ICC Cricket World Cup 2011 / News
India v Sri Lanka, final, World Cup 2011, Mumbai
'We're going to miss Murali terribly' - Sangakkara
April 2, 2011
Kumar Sangakkara rued not being able to give Muttiah Muralitharan the perfect send-off in what was his final international appearance for Sri Lanka and admitted the team would "miss him terribly." Sri Lanka were beaten by six wickets in the World Cup final by India in Mumbai and Murali, on one of his rare off days, went wicketless in eight overs and conceded 39 runs.
"It's one of those rare days when he hasn't really done the job for us, but it happens maybe once in a 100 games," Sangakkara said. "We're going to miss him terribly. Unfortunately we couldn't give him a great send-off but that's the way it goes. We were outplayed and we have to accept that."
Sri Lanka had done well after winning the toss, posting 274 thanks to a superlative century from Mahela Jayawardene. They were in command when Lasith Malinga dismissed India's openers, Virender Sehwag and Sachin Tendulkar, early in the chase. But the Indian middle order stepped up with Gautam Gambhir and MS Dhoni reviving the innings with match-winning half-centuries.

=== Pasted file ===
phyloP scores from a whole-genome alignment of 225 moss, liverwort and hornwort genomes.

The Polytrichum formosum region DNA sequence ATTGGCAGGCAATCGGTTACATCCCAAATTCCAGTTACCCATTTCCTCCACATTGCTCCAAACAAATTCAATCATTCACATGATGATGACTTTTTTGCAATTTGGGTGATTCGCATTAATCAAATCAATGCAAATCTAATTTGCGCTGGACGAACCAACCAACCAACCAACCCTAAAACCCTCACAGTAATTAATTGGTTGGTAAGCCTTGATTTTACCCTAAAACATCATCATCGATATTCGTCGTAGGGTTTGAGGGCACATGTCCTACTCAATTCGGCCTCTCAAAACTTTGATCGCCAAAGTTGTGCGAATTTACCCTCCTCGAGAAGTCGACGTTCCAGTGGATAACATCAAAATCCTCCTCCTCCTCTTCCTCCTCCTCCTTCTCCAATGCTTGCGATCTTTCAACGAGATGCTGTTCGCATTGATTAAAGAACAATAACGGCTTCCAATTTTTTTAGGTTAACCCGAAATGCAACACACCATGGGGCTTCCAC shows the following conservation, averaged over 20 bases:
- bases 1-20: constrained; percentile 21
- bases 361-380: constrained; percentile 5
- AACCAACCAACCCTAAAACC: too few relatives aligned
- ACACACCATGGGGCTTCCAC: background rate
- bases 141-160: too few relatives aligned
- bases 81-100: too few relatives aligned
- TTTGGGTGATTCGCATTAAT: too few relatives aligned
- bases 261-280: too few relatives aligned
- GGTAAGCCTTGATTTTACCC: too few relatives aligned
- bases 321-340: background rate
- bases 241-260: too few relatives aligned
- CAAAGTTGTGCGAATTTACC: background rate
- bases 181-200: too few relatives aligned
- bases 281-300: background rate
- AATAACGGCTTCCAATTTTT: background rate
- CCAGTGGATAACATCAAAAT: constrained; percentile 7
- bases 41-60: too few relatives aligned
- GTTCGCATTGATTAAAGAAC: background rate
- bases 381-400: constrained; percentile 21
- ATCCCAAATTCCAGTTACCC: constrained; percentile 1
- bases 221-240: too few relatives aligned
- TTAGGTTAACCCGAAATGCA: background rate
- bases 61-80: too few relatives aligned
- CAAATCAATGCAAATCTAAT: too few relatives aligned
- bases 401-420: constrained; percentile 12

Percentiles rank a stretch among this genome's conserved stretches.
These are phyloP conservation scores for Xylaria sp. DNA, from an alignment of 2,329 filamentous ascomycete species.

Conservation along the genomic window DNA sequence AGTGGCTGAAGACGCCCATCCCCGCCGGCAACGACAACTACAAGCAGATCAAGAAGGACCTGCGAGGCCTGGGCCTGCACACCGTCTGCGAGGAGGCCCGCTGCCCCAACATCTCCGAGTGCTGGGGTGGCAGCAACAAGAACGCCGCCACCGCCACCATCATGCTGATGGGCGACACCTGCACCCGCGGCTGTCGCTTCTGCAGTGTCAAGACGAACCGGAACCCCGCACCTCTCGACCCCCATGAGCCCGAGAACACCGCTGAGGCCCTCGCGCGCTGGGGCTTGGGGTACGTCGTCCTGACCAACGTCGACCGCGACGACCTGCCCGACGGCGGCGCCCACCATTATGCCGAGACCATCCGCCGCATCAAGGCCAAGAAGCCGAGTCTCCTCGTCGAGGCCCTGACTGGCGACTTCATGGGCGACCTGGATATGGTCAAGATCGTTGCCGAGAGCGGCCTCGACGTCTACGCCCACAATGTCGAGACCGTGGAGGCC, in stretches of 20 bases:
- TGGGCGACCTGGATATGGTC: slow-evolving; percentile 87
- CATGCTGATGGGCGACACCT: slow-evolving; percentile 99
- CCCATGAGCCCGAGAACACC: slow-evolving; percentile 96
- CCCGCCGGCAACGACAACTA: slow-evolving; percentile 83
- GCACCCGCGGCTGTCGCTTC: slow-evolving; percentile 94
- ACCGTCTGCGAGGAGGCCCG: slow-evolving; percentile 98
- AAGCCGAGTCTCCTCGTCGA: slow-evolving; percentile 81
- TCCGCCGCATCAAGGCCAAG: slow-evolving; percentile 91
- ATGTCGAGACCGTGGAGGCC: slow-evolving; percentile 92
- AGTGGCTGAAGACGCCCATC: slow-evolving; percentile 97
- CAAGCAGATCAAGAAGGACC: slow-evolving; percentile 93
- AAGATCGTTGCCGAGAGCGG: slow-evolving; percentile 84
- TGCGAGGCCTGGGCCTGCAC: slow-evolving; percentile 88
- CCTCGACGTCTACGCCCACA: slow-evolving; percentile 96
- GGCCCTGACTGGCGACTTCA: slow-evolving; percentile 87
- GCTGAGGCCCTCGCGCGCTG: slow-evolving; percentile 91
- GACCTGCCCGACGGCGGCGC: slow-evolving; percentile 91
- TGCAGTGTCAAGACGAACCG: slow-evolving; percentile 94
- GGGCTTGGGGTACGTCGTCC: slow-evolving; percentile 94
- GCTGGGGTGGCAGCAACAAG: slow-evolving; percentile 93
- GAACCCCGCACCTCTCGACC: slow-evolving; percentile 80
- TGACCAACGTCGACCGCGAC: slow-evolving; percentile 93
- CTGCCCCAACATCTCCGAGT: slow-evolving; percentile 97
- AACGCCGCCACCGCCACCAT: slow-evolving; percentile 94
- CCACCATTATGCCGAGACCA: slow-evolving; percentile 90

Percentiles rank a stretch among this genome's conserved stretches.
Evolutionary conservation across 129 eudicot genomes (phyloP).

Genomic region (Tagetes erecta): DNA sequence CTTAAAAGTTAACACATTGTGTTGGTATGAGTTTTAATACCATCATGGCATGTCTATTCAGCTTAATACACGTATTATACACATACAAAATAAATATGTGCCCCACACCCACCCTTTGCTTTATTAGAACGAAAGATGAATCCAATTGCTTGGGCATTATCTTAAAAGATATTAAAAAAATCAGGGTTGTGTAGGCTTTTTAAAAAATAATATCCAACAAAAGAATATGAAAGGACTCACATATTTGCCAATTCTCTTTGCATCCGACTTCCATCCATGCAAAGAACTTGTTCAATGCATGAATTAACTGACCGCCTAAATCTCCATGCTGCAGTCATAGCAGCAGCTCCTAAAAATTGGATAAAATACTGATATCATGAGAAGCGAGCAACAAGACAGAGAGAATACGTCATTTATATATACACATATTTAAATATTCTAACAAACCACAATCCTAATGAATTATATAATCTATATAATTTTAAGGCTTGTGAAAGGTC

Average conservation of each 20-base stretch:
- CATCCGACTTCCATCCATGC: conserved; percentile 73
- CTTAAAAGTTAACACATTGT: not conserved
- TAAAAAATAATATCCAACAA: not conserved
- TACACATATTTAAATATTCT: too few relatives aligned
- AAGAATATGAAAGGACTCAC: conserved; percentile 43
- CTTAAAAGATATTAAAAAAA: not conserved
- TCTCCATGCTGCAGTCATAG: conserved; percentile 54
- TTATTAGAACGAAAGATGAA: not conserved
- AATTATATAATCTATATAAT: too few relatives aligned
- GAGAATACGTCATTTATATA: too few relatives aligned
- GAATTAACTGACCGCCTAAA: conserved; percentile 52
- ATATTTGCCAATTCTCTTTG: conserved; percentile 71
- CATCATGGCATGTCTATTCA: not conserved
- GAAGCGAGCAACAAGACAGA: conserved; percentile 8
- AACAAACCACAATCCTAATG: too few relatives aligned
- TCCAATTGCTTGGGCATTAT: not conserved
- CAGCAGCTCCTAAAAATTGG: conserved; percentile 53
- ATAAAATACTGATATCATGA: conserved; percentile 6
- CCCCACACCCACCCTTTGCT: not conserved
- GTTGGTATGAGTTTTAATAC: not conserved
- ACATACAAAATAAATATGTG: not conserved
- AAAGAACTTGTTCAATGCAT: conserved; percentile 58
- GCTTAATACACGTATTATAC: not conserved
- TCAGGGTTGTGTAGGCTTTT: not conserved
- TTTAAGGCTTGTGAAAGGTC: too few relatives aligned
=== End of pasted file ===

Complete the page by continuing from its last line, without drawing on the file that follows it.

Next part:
Murali was dealt with easily by Gambhir and Dhoni, who hit him repeatedly to the extra-cover boundary. Murali had come into this game with a groin injury, and while it was considered a risk to play him, the game was just too big to leave him out. Sangakkara, however, said fitness didn't affect Murali's performance.
"He's our best bowler, even if half-fit," Sangakkara said. "But he was fine, he was almost at full fitness when he played today. I don't think it was an issue."
Murali had ended his Test career on a high, picking up a wicket with his final delivery to win Sri Lanka a game against India last year. And while that perfect ending eluded him this World Cup, Sangakkara summed up what he meant for Sri lanka. "Murali is the icon of Sri Lanka," he said. "As a champion on the field and off the field. As a human being and a cricketer, I don't think there is anyone to match him."
© ESPN EMEA Ltd.
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In every decade since the 1970s, teams have set new records for ODI totals, breaching the 300-run and then the 400-run mark.